What’s the Right Way to Approach Landing Page Copy?
Now that you know the wrong way to approach writing copy for your landing page, what’s the best way? A little technique called Voice of Customer, or VOC. VOC is a marketing technique that relies on knowing your customer demographic in order to create viable copy that speaks directly to them in a language they prefer. VOC writing relies heavily on your understanding of your prospect’s problems and pain points, in other words, what do they need solved and what problems do they have with the solution you’re presenting.
When you know this, you can market the product or service in a manner that speaks directly to the lead, thereby eliminating friction. When you know their wants and needs, you can prioritize them accordingly, deconstructing each bit of friction with every line of copy on your landing page. This brings greater satisfaction to the lead as they read down the landing page and ultimately, all but guarantees the sale.
Most marketers are serious do-it-yourselfers. They’re learning constantly about all kinds of different facets of marketing and trying to put what they learn into practice all with just one pair of hands. Most internet marketing guides will tell you to begin outsourcing and managing as early as possible, to help grow your business at the fastest rate possible, but this kind of management role isn’t always feasible if you aren’t entering into your entrepreneurship journey with some startup capital.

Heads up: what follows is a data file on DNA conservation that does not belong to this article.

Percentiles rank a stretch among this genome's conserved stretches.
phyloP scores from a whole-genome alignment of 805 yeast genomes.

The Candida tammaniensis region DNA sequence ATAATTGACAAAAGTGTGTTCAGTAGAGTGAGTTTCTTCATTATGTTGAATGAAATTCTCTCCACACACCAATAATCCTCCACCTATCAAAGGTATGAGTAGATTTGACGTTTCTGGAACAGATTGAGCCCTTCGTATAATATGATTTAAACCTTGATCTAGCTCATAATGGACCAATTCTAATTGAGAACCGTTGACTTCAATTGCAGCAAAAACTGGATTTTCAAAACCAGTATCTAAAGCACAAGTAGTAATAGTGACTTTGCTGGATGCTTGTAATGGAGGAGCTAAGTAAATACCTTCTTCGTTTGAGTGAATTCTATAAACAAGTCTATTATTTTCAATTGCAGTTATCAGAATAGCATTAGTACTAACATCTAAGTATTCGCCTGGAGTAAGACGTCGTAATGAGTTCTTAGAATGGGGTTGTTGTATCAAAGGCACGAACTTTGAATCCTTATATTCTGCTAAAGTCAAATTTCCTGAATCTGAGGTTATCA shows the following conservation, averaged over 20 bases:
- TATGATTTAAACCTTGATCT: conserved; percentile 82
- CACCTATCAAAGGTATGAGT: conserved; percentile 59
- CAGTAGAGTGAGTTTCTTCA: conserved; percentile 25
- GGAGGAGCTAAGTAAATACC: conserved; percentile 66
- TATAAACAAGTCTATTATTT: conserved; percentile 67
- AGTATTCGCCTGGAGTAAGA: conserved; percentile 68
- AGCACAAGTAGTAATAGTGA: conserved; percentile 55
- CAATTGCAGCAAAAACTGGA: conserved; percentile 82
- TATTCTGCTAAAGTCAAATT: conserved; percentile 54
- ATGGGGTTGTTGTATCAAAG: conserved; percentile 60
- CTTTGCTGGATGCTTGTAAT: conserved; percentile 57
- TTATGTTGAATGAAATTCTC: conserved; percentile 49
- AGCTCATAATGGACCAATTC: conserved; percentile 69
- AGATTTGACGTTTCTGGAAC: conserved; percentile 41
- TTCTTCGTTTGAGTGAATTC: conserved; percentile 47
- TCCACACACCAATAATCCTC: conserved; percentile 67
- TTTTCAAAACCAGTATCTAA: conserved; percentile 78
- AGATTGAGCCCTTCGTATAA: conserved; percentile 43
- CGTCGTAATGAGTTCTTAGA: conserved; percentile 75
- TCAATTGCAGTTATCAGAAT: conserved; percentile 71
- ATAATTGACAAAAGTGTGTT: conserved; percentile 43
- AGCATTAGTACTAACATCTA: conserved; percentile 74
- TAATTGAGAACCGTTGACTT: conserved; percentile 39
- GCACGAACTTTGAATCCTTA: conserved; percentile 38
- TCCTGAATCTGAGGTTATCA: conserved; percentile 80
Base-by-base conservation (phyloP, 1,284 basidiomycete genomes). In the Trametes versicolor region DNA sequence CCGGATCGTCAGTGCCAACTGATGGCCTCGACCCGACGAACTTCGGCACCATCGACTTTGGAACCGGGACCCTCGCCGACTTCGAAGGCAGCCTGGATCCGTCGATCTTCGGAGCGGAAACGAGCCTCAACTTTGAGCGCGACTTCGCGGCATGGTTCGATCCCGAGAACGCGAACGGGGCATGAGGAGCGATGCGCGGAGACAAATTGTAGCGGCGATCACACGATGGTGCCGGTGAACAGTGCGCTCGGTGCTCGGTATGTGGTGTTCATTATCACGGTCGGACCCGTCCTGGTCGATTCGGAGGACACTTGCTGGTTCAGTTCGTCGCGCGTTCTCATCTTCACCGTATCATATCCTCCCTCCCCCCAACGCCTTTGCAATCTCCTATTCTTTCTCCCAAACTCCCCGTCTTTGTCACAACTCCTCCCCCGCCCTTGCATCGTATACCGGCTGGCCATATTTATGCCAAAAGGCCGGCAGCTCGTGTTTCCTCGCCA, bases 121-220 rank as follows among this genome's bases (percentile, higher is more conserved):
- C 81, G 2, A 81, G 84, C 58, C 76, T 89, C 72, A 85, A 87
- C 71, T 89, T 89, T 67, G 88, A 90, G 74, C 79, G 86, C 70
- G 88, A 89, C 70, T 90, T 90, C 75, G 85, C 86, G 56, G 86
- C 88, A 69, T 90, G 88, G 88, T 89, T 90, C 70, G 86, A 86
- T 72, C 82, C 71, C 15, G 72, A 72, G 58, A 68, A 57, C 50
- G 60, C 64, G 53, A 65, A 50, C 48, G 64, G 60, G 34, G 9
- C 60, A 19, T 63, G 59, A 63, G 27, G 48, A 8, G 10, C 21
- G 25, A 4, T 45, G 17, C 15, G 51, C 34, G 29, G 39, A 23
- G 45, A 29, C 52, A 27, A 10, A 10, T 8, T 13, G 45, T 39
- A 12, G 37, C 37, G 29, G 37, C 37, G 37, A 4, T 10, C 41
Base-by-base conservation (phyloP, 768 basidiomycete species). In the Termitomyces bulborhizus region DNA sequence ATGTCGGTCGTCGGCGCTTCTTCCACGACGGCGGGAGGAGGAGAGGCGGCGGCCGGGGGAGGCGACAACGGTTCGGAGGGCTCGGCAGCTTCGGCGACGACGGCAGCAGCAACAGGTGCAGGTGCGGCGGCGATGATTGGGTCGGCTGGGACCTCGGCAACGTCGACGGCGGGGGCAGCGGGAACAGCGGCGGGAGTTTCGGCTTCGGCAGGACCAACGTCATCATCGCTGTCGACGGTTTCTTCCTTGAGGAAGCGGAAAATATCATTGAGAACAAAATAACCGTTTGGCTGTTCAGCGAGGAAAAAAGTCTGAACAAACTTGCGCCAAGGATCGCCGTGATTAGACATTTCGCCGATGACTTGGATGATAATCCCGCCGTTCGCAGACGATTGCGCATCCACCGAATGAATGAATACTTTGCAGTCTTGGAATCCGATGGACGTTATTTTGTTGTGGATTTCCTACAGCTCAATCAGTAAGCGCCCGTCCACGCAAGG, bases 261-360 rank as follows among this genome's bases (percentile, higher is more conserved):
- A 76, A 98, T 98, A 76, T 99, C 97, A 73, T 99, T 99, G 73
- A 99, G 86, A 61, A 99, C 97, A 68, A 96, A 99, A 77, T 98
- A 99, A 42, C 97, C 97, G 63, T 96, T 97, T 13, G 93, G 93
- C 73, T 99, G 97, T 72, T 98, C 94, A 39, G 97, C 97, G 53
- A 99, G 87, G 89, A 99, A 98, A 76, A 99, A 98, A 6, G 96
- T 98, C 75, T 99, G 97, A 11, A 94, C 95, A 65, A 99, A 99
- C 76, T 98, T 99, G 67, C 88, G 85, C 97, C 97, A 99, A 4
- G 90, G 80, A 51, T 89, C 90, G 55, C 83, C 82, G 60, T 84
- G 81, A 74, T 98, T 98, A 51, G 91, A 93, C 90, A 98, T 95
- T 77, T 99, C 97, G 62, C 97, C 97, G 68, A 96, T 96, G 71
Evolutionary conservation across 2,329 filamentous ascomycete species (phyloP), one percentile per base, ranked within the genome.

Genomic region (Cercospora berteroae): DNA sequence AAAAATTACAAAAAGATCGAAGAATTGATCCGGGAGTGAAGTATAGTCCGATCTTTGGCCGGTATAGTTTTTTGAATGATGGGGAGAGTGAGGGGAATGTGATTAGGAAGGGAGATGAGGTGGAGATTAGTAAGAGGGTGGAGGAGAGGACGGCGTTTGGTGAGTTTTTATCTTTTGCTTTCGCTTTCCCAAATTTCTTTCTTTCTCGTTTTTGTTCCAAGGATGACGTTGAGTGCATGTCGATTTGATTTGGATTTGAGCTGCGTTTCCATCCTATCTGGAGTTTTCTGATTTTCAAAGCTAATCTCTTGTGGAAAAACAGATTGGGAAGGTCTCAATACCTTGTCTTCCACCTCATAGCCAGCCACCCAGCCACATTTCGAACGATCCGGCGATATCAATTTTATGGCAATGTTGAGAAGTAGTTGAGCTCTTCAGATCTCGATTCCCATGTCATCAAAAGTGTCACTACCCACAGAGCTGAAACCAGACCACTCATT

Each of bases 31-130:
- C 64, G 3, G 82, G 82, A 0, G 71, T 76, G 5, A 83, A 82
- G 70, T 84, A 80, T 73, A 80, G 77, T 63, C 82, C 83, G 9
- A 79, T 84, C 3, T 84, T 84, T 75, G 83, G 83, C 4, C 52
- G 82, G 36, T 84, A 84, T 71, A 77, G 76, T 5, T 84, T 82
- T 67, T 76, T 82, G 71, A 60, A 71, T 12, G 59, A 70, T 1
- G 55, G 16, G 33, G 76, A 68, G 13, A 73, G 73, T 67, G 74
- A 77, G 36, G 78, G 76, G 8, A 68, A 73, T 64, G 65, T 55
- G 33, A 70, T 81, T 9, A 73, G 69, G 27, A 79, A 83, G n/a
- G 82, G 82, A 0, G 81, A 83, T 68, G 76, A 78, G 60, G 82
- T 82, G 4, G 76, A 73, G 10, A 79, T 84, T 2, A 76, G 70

Oftentimes, you’ll have to make something work all on your own, and copywriting is no different. There’s a reason that there’s an entire industry dedicated to having someone else write your web copy, sales letters, email series, and more – but that doesn’t mean you can’t do a bang-up job yourself with a little bit of know-how. Today, we’re going to go over the “foot in the door” copywriting technique; it’s a classic copywriting move that can help you to increase responsiveness by easing into your propositions (purchases, sign ups, referrals, or whatever constitutes a successful conversion for your business).
The foot in the door principle is based upon the fact that people are naturally resistant to taking large steps out of the blue. This is, for example, why telephone salespeople have to work through such a large volume of number registries to keep sales at an acceptable level. That said, this resistance tends to lessen when the ‘ask’ becomes less and less of a hassle or monetary obligation for someone. Obviously, you would be more likely to try a new type of shampoo if it cost $5 per bottle than if it were $15.